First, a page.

Bird keepers urged to take extra precautions over ‘bird flu’
Published 19th November 2021
Sandwell residents with captive birds are being asked to take extra precautions to keep them safe from avian influenza.
Following the government’s declaration of an Avian Influenza Prevention Zone (AIPZ) across Great Britain on 3 November, residents with captive birds in Sandwell are being asked to take extra precautions to keep them safe. Avian influenza H5N1m, also known as ‘bird flu’, has been confirmed at several sites across the country.
The AIPZ requires all bird keepers – including those with poultry – to take a range of precautions to reduce the risk of the disease spreading.
All bird keepers, including those have pets or small flocks in their gardens, are required to
• Keep domestic ducks and geese separate from other poultry;
• Ensure the areas where birds are kept are unattractive to wild birds, for example by netting ponds, and by removing wild bird food sources;
• Feed and water their birds in enclosed areas to discourage wild birds;
• Minimise movement into and out of bird enclosures;
• Cleanse and disinfect footwear and keep clean and tidy the areas where birds live;
• Reduce any existing contamination by cleansing and disinfecting concrete areas, and fencing off wet or boggy areas;
• Keep free-ranging birds within fenced areas, and ponds, watercourses and permanent standing water must be fenced off (except in specific circumstances, such as zoo birds).
Sandwell Council parks staff and wildlife experts have been working with our partners and sites – including Forge Mill Farm and Sandwell Valley – where birds frequent or reside, to ensure these measures are adhered to, and provide support where needed.
The AIPZ will stay in place until the government deems the risk has passed.
Councillor Suzanne Hartwell, Sandwell Council’s cabinet member for adults, social care and health, said: “The risk to human health from avian influenza is very low and food standards bodies advise that avian influenzas pose a very low food safety risk for UK consumers, and it does not affect the consumption of poultry products including eggs.
“Avian influenza is in no way connected to the COVID-19 pandemic, which is caused by the SARS-CoV-2 virus which is not carried in poultry.”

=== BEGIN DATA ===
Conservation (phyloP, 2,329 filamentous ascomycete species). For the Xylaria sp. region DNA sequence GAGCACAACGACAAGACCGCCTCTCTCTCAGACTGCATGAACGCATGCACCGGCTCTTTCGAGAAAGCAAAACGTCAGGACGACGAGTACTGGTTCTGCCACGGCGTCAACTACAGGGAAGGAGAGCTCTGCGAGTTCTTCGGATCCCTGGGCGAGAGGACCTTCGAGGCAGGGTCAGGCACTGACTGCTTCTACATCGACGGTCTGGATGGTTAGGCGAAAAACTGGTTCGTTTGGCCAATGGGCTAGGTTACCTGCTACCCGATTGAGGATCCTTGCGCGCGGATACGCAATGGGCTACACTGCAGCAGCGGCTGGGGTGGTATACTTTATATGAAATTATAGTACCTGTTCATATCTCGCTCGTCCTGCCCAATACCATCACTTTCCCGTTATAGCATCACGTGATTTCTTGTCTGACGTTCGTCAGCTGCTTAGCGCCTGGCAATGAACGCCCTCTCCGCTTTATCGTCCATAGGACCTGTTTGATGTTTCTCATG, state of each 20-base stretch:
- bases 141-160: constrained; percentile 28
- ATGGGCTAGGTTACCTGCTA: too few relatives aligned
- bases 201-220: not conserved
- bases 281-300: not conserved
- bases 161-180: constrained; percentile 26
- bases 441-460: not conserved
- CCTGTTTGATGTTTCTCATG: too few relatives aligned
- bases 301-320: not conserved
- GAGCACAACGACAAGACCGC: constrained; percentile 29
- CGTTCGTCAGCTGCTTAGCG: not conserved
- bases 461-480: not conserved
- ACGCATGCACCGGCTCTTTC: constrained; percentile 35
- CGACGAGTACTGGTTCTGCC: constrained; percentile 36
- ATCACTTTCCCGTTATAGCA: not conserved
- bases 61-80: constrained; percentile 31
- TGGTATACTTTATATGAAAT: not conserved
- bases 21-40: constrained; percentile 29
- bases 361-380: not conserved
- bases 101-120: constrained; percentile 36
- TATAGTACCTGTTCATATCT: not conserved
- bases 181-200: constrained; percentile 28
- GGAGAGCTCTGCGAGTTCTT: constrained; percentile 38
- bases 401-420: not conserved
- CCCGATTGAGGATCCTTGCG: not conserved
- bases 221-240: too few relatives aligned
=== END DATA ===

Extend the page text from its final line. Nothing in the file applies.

Councillor Kerrie Carmichael, cabinet member for neighbourhoods and communities – whose portfolio includes animal welfare – said: “The AIPZ means it is a legal requirement for all bird keepers in Sandwell to follow strict biosecurity measures to limit the spread of and eradication of this disease.”
“All poultry and captive bird keepers need to take extra precautions, such as cleaning and disinfecting equipment, clothing and vehicles, limiting access to non-essential people on their sites, and workers changing clothing and footwear before entering bird enclosures.”
Councillor Maria Crompton, Sandwell Council’s Deputy Leader, said: “Sandwell Council works to ensure that our borough is a safe environment for all, and we are putting in place robust measures to protect our neighbourhoods and communities from the spread of avian influenza.”
Avian influenza is a notifiable animal disease: if anyone suspects any type of avian influenza in poultry or captive birds, they must report it immediately by calling the Defra Rural Services Helpline on 03000 200 301. Failure to do so is an offence.
If you find dead wild waterfowl (swans, geese or ducks) or other dead wild birds, such as gulls or birds of prey, you should report them to the Defra helpline (03459 335577).
Find out the latest government advice about domestic poultry and bird keeping (the text takes you to a web link).
Find out more about DEFRA biosecurity guidance on housing and additional biosecurity measures for birds (the text takes you to a web link).